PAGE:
Age harmed: 17 days old. Pregnancy: 37. Mother tested? yes, negative for GBS
Cheyenne was born healthy on May 25, 2014 at 37 weeks. I was induced due to pre-eclampsia. That's why she came early. I was negative for GBS so I didn't receive any antibiotics. Her blood sugar was borderline so they monitored her for that but otherwise everything was okay. We came home 2 days later and everything was going great.
On Monday, June 9 we went for her 2 week check up and everything checked out good. Tuesday I noticed she was tired but I just kept thinking that she's a newborn and they are going to sleep a lot. Wednesday, June 11, 2014 is a day I will never forget.
That morning she was eating and acting okay then around 11am she threw up and afterwards didn't want to eat anymore. I also started finding that it was hard to console her and I couldn't put her down or she would scream. I thought her breathing looked a little off but the pediatrician had told us that Monday that babies breath fast then slow so I tried not to worry and thought it was just new first time mommy jitters.
When my husband got home at 3:45 pm I was telling him I thought her breathing was off and that she didn't want to eat and it was hard to console her and she had started having bad diarrhea. When we went to change her she looked very pale and we could see every vein in her body. We called the doctor and they said to take her temp and it was 99 rectally so no fever. They advised us to bring her in anyways just in case. When we got there she started having periods of apnea (stopping breathing) and her pulse oxygen levels were in the 70's (normal is 100). The nurse screamed for the doctor and when he came in he yelled for them to call an ambulance. I rode with her and her daddy followed. I'm an emergency medical technician and I never thought I would be there with my child in the ambulance with her having so much difficulty breathing.
When we arrived at the hospital the ER team was waiting for us as the doctor had called ahead. I stood and watched as they put her on a BIPAP and listened to her lab work. (I'm also a nurse but I work in adults so pediatrics is a lot different.) Her heart rate was so high--around 250. Normal for her age is 160. The doctor decided to admit her to their NICU because in her words "she won't survive a transfer to another hospital."
When we got upstairs the neonatologist told us she was very sick and they didn't know what was wrong. They questioned me about everything, especially my health history. They needed to do a lumbar puncture but they said she wouldn't make it through the procedure so they started her on multiple antibiotics to cover as much as they could. They called in a cardiologist from another hospital because of her heart rate. Once there they were going to do a cardioversion (where they shock her to get her heart rhythm back to normal because it was so high). They decided to try a drug to slow it down first. They gave her three doses then finally a 4th dose which was double to get it down to 220 so luckily we didn't need the cardioversion.
Later that night the neonatologist said that she was extremely sick and that she was going to be honest and she didn't think she would make it through the night and we should call our family to be there. They then intubated her because she breathing had gotten worse and the meningitis was affecting her brain so much she was being startled at every little noise. Her diarrhea caused her horrible diaper rash and made her butt bleed so we had to have a heat light on her to help it heal.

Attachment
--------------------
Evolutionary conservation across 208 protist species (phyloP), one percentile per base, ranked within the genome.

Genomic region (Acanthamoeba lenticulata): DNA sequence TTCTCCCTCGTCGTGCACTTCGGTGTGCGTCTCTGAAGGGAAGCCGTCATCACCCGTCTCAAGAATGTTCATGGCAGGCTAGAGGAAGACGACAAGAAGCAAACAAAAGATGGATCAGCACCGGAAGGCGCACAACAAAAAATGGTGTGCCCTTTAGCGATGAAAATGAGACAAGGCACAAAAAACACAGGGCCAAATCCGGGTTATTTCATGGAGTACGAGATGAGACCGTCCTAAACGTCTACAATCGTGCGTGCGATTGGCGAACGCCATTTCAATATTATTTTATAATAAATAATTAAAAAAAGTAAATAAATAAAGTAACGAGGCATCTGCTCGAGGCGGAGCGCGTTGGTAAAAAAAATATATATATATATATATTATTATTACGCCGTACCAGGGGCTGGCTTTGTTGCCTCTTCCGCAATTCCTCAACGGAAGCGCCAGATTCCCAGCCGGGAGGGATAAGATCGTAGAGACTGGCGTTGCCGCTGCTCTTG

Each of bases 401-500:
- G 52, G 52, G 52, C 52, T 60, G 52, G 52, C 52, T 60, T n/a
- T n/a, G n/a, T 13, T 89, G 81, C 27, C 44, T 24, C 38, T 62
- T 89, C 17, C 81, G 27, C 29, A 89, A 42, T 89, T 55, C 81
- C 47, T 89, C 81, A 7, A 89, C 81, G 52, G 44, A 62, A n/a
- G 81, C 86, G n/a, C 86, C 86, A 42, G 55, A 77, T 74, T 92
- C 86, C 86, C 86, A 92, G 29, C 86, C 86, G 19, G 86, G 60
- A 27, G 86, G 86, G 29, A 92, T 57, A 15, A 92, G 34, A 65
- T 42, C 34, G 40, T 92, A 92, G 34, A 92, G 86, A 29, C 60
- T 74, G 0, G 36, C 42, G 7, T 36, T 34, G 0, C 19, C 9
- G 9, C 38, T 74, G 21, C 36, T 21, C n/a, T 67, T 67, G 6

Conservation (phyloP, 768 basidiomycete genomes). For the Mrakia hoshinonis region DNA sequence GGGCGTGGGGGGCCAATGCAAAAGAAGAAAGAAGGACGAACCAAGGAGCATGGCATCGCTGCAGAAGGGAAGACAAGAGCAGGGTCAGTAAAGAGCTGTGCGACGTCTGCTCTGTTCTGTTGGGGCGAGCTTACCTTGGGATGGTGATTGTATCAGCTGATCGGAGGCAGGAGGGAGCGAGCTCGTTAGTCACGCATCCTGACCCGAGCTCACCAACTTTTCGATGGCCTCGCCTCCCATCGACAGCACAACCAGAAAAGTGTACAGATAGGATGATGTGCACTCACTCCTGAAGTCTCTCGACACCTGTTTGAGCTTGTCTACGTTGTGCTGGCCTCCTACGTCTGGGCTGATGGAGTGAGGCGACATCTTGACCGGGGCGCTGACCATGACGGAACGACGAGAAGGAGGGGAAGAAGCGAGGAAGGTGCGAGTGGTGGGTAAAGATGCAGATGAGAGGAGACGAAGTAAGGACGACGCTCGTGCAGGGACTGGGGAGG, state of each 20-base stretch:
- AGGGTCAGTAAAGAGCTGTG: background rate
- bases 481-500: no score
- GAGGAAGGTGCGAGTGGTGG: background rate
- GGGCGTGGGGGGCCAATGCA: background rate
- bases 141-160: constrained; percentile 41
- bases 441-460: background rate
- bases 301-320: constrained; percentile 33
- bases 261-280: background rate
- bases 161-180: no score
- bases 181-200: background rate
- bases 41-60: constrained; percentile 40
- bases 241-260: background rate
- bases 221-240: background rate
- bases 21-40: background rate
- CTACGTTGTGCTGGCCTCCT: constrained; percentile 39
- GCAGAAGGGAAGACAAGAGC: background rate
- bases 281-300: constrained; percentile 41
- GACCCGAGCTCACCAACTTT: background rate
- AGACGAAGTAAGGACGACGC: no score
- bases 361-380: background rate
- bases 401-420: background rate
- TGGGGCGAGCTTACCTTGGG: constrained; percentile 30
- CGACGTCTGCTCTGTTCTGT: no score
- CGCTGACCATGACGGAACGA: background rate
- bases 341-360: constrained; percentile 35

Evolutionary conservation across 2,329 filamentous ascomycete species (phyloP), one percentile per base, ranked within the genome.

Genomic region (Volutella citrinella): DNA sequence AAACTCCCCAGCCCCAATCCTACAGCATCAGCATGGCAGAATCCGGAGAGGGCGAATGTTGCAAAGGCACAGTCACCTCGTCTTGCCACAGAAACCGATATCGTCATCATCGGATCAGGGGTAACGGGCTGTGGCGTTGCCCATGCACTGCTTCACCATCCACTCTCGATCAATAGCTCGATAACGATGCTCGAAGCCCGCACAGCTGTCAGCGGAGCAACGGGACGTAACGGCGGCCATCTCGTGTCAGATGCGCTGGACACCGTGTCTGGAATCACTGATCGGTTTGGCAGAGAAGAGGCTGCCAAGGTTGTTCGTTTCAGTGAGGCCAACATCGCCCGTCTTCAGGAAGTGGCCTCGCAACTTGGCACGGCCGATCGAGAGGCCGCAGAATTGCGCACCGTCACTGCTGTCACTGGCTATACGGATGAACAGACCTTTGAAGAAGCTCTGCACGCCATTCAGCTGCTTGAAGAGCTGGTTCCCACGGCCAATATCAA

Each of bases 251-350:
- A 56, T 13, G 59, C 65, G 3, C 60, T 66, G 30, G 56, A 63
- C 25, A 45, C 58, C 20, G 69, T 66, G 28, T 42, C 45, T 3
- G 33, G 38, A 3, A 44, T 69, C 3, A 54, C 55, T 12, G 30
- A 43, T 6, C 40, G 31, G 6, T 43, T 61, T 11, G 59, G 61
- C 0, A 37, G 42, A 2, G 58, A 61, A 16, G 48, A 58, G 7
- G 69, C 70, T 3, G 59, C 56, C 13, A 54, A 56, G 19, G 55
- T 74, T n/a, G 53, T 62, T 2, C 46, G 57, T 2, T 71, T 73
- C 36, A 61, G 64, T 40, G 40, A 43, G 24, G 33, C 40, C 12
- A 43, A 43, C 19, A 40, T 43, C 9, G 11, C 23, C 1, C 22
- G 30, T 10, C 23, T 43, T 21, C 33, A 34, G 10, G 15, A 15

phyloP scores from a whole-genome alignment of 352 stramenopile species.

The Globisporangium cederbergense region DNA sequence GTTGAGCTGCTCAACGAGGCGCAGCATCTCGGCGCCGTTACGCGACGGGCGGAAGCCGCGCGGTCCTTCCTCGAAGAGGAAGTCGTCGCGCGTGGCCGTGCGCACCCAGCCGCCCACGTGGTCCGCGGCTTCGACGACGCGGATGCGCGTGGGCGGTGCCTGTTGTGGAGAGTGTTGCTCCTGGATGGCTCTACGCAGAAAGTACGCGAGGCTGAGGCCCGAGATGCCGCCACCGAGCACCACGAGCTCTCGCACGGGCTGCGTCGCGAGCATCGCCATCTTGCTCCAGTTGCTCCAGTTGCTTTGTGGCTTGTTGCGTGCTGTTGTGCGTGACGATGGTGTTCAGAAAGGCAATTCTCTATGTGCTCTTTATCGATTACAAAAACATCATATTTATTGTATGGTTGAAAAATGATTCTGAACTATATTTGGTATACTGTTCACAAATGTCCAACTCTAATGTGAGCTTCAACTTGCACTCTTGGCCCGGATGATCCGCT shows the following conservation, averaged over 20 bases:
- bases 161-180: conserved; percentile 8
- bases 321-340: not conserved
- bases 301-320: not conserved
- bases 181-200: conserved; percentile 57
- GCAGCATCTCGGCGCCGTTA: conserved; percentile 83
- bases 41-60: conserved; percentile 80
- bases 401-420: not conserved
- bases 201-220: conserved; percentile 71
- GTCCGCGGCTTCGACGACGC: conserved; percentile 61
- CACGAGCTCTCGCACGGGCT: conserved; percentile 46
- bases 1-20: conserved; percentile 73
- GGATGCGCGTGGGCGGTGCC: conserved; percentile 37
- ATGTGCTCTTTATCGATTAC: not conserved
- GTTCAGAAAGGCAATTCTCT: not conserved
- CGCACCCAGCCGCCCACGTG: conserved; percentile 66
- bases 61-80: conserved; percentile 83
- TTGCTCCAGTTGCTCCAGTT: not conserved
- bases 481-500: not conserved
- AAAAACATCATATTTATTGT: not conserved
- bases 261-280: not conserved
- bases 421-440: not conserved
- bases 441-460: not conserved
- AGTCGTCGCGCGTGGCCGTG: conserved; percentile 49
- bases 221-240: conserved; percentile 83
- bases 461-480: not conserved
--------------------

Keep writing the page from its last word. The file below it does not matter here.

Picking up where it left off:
The next day she was slightly improving and the doctor gave us some hope saying she looked a little better. They were able to do the spinal tap but it clotted so she had to have it done another 2 times after that before we got the results of group b strep and ecoli. She had a central IV line placed because we knew she would have at least 21 days of antibiotics. They tried that day to take her off the breathing machine but her oxygen dropped so low they had to put the tube back in. She was on it for another 2 days before being taken off and put back on BIPAP.
Her dad and I noticed Day 5 at the hospital that she had a twitch to one of her eyes and her one arms would twitch. After telling the nurse she said that was a seizure and called the neurologist to order an MRI. The MRI showed she suffered multiple strokes that affected multiple lobes of her brain including bilateral frontal, temporal, and parietal lobes and a very large one in the left occipital lobe. We did a 24 hour EEG and it showed seizure activity so she was started on anti seizure medications. She stayed in the NICU for 17 days before they transferred her to the pediatric unit for another 7 days until we were discharged home.
She was taken off the seizure medication that September and has been able to remain off of it. She has some minor effects from the GBS. She was recently diagnosed with cerebral palsy but primarily because of her muscle tone in her legs. She wears a brace on one leg and gets Botox injections to help. We work with physical therapy and speech therapy every week. She is walking and talking. it's just taking her extra time for things but if you met her you would never know how sick she was. She's one strong girl!
Even as a nurse i didn't know anything about late onset group b strep. Even before becoming a nurse I was a medical assistant for an OB-GYN office and I always just thought if you were positive for group b strep you just got antibiotic in labor--no big deal, but I was so wrong. I tell everyone and anyone who will listen my daughter's story. We are so blessed ours turned out as well as it did. If our story can help one person it's worth sharing over and over.
— Tesa Baker, USA
To learn more about the Signs & Symptoms of GBS Infection, click HERE.
To learn more about Recurrent GBS Infections, click HERE.
To learn more about How to Help Protect Your Baby from Group B Strep (GBS), click HERE.